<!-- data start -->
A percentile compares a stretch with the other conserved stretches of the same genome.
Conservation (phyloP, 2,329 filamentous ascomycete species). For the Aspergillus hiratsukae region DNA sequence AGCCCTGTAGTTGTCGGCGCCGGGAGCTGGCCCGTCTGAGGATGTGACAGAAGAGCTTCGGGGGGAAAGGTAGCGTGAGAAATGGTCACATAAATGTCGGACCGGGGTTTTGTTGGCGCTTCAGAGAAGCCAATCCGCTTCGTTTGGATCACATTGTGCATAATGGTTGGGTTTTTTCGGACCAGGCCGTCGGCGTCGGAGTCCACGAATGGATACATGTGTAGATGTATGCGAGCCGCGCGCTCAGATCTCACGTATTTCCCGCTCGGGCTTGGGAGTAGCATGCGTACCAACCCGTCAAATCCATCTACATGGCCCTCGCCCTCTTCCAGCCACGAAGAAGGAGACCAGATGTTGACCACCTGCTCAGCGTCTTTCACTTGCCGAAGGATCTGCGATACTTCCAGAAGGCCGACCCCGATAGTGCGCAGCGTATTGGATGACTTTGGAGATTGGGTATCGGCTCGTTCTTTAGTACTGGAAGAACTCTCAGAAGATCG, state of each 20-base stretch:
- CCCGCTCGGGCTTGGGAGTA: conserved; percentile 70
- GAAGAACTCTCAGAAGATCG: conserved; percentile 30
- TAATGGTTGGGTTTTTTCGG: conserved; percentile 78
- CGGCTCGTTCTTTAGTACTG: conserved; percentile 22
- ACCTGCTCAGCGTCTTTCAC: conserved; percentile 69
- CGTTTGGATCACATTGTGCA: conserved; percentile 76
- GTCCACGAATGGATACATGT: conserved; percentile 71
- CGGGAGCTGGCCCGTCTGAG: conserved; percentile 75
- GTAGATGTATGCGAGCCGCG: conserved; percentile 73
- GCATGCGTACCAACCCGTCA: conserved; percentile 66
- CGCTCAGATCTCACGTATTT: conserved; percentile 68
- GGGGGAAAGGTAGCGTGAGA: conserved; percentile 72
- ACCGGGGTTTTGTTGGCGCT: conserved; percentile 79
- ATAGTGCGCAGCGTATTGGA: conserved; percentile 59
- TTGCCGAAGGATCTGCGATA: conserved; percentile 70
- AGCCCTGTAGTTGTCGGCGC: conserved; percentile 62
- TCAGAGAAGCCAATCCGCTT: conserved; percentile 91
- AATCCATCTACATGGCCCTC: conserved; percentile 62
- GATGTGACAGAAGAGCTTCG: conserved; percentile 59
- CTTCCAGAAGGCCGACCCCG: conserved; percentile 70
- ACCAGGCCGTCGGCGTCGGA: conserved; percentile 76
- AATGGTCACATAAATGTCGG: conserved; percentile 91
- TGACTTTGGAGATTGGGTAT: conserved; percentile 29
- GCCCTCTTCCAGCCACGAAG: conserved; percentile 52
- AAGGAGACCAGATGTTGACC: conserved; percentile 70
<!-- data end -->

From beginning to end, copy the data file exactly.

A percentile compares a stretch with the other conserved stretches of the same genome.
Conservation (phyloP, 2,329 filamentous ascomycete species). For the Aspergillus hiratsukae region DNA sequence AGCCCTGTAGTTGTCGGCGCCGGGAGCTGGCCCGTCTGAGGATGTGACAGAAGAGCTTCGGGGGGAAAGGTAGCGTGAGAAATGGTCACATAAATGTCGGACCGGGGTTTTGTTGGCGCTTCAGAGAAGCCAATCCGCTTCGTTTGGATCACATTGTGCATAATGGTTGGGTTTTTTCGGACCAGGCCGTCGGCGTCGGAGTCCACGAATGGATACATGTGTAGATGTATGCGAGCCGCGCGCTCAGATCTCACGTATTTCCCGCTCGGGCTTGGGAGTAGCATGCGTACCAACCCGTCAAATCCATCTACATGGCCCTCGCCCTCTTCCAGCCACGAAGAAGGAGACCAGATGTTGACCACCTGCTCAGCGTCTTTCACTTGCCGAAGGATCTGCGATACTTCCAGAAGGCCGACCCCGATAGTGCGCAGCGTATTGGATGACTTTGGAGATTGGGTATCGGCTCGTTCTTTAGTACTGGAAGAACTCTCAGAAGATCG, state of each 20-base stretch:
- CCCGCTCGGGCTTGGGAGTA: conserved; percentile 70
- GAAGAACTCTCAGAAGATCG: conserved; percentile 30
- TAATGGTTGGGTTTTTTCGG: conserved; percentile 78
- CGGCTCGTTCTTTAGTACTG: conserved; percentile 22
- ACCTGCTCAGCGTCTTTCAC: conserved; percentile 69
- CGTTTGGATCACATTGTGCA: conserved; percentile 76
- GTCCACGAATGGATACATGT: conserved; percentile 71
- CGGGAGCTGGCCCGTCTGAG: conserved; percentile 75
- GTAGATGTATGCGAGCCGCG: conserved; percentile 73
- GCATGCGTACCAACCCGTCA: conserved; percentile 66
- CGCTCAGATCTCACGTATTT: conserved; percentile 68
- GGGGGAAAGGTAGCGTGAGA: conserved; percentile 72
- ACCGGGGTTTTGTTGGCGCT: conserved; percentile 79
- ATAGTGCGCAGCGTATTGGA: conserved; percentile 59
- TTGCCGAAGGATCTGCGATA: conserved; percentile 70
- AGCCCTGTAGTTGTCGGCGC: conserved; percentile 62
- TCAGAGAAGCCAATCCGCTT: conserved; percentile 91
- AATCCATCTACATGGCCCTC: conserved; percentile 62
- GATGTGACAGAAGAGCTTCG: conserved; percentile 59
- CTTCCAGAAGGCCGACCCCG: conserved; percentile 70
- ACCAGGCCGTCGGCGTCGGA: conserved; percentile 76
- AATGGTCACATAAATGTCGG: conserved; percentile 91
- TGACTTTGGAGATTGGGTAT: conserved; percentile 29
- GCCCTCTTCCAGCCACGAAG: conserved; percentile 52
- AAGGAGACCAGATGTTGACC: conserved; percentile 70